A horn made from a seashell more than 17,000 years ago has produced a melody for the first time in millennia, an ancient instrument being used again for its intended purpose.
Archaeologists originally found the seashell in 1931 in a French cave that had preserved prehistoric wall paintings. They speculated that the cave’s past inhabitants had used the shell as a ceremonial bowl for shared drinks, and that the hole in its top was simply accidental damage. Later, researchers came to a different conclusion – in fact, this sink was created to play music.
Moreover, the archaeologists invited a musician to play a simple three-note melody that the ancient shell was capable of playing. In terms of tones, it is similar to modern C, D, and C-sharp.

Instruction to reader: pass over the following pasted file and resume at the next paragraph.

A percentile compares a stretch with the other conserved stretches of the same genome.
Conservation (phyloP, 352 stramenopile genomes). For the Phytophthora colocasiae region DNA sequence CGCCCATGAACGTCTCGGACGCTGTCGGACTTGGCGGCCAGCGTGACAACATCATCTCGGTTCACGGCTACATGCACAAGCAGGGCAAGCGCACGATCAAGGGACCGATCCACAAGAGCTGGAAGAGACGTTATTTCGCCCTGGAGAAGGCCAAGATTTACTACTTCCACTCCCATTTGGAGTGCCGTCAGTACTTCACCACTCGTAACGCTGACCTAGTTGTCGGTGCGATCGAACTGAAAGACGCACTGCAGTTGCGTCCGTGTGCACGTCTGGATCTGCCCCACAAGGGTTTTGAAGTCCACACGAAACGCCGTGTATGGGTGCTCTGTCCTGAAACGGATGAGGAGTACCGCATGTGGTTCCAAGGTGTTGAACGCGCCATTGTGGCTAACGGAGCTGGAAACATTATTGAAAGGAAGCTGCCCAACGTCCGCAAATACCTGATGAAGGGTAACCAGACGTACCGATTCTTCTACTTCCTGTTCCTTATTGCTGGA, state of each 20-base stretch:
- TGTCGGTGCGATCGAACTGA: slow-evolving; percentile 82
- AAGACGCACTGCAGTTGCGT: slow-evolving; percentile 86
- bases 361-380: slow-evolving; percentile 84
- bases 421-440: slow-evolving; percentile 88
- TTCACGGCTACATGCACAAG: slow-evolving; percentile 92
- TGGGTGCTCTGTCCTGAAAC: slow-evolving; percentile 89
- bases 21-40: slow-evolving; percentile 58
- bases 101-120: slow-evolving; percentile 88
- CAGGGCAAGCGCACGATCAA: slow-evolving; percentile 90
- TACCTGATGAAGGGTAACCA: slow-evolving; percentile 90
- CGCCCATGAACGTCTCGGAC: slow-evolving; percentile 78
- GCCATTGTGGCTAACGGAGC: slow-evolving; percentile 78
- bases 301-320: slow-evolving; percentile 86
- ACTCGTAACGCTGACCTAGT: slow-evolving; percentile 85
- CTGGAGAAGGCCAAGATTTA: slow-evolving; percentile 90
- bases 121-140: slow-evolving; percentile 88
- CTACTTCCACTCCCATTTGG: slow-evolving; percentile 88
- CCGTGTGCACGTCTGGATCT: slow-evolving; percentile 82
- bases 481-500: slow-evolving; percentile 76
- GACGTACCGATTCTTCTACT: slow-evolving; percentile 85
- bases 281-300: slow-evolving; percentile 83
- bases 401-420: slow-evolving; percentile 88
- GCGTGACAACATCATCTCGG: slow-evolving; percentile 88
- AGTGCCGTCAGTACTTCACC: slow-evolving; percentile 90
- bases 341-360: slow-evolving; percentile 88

This horn is not the oldest known musical instrument. Some flutes made from bird bones and mammoth tusks are about 40,000 years old. Still, the ancient shell is a unique find. The pointed end of the shell was deliberately opened, and scientists found remnants of a brown substance, which they thought might have been the resin or wax used to attach the mouthpiece. A scan of the inside of the piece showed that two holes had been drilled in places that allowed the tube to pass straight down from the mouthpiece to the inside.
The results are published in Science Advances.